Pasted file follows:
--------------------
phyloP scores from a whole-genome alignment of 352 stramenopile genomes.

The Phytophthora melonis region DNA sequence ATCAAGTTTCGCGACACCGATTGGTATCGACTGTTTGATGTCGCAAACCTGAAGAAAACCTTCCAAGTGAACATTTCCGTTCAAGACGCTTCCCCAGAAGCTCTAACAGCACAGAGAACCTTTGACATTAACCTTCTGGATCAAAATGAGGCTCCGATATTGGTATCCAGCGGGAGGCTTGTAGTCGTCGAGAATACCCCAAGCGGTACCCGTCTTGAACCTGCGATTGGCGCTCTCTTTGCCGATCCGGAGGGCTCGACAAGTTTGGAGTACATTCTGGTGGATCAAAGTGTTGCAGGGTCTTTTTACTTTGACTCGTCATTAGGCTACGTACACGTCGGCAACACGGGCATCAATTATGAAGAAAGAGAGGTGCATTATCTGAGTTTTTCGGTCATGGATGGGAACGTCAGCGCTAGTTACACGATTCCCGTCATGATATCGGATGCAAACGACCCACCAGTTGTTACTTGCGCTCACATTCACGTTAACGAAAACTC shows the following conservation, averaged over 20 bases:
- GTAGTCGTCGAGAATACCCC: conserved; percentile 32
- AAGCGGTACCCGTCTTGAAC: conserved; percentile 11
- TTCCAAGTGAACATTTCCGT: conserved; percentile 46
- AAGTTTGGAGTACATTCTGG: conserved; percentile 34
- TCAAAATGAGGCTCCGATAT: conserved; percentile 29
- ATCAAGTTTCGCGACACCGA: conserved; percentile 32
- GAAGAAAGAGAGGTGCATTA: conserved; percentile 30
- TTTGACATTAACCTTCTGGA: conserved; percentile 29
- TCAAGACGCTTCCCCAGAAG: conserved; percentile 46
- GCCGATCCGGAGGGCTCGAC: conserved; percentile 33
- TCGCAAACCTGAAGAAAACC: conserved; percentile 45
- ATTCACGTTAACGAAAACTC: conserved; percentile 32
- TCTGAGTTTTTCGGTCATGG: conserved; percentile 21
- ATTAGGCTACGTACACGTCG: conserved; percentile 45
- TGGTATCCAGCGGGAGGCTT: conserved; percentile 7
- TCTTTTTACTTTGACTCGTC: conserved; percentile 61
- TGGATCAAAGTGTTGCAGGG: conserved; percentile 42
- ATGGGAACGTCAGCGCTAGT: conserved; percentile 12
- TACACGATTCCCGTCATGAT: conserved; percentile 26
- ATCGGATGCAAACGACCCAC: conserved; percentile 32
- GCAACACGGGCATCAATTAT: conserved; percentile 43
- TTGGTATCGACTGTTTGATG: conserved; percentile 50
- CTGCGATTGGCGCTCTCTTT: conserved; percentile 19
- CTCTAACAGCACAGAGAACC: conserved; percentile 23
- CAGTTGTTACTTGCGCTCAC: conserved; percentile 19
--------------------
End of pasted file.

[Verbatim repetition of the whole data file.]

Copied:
phyloP scores from a whole-genome alignment of 352 stramenopile genomes.

The Phytophthora melonis region DNA sequence ATCAAGTTTCGCGACACCGATTGGTATCGACTGTTTGATGTCGCAAACCTGAAGAAAACCTTCCAAGTGAACATTTCCGTTCAAGACGCTTCCCCAGAAGCTCTAACAGCACAGAGAACCTTTGACATTAACCTTCTGGATCAAAATGAGGCTCCGATATTGGTATCCAGCGGGAGGCTTGTAGTCGTCGAGAATACCCCAAGCGGTACCCGTCTTGAACCTGCGATTGGCGCTCTCTTTGCCGATCCGGAGGGCTCGACAAGTTTGGAGTACATTCTGGTGGATCAAAGTGTTGCAGGGTCTTTTTACTTTGACTCGTCATTAGGCTACGTACACGTCGGCAACACGGGCATCAATTATGAAGAAAGAGAGGTGCATTATCTGAGTTTTTCGGTCATGGATGGGAACGTCAGCGCTAGTTACACGATTCCCGTCATGATATCGGATGCAAACGACCCACCAGTTGTTACTTGCGCTCACATTCACGTTAACGAAAACTC shows the following conservation, averaged over 20 bases:
- GTAGTCGTCGAGAATACCCC: conserved; percentile 32
- AAGCGGTACCCGTCTTGAAC: conserved; percentile 11
- TTCCAAGTGAACATTTCCGT: conserved; percentile 46
- AAGTTTGGAGTACATTCTGG: conserved; percentile 34
- TCAAAATGAGGCTCCGATAT: conserved; percentile 29
- ATCAAGTTTCGCGACACCGA: conserved; percentile 32
- GAAGAAAGAGAGGTGCATTA: conserved; percentile 30
- TTTGACATTAACCTTCTGGA: conserved; percentile 29
- TCAAGACGCTTCCCCAGAAG: conserved; percentile 46
- GCCGATCCGGAGGGCTCGAC: conserved; percentile 33
- TCGCAAACCTGAAGAAAACC: conserved; percentile 45
- ATTCACGTTAACGAAAACTC: conserved; percentile 32
- TCTGAGTTTTTCGGTCATGG: conserved; percentile 21
- ATTAGGCTACGTACACGTCG: conserved; percentile 45
- TGGTATCCAGCGGGAGGCTT: conserved; percentile 7
- TCTTTTTACTTTGACTCGTC: conserved; percentile 61
- TGGATCAAAGTGTTGCAGGG: conserved; percentile 42
- ATGGGAACGTCAGCGCTAGT: conserved; percentile 12
- TACACGATTCCCGTCATGAT: conserved; percentile 26
- ATCGGATGCAAACGACCCAC: conserved; percentile 32
- GCAACACGGGCATCAATTAT: conserved; percentile 43
- TTGGTATCGACTGTTTGATG: conserved; percentile 50
- CTGCGATTGGCGCTCTCTTT: conserved; percentile 19
- CTCTAACAGCACAGAGAACC: conserved; percentile 23
- CAGTTGTTACTTGCGCTCAC: conserved; percentile 19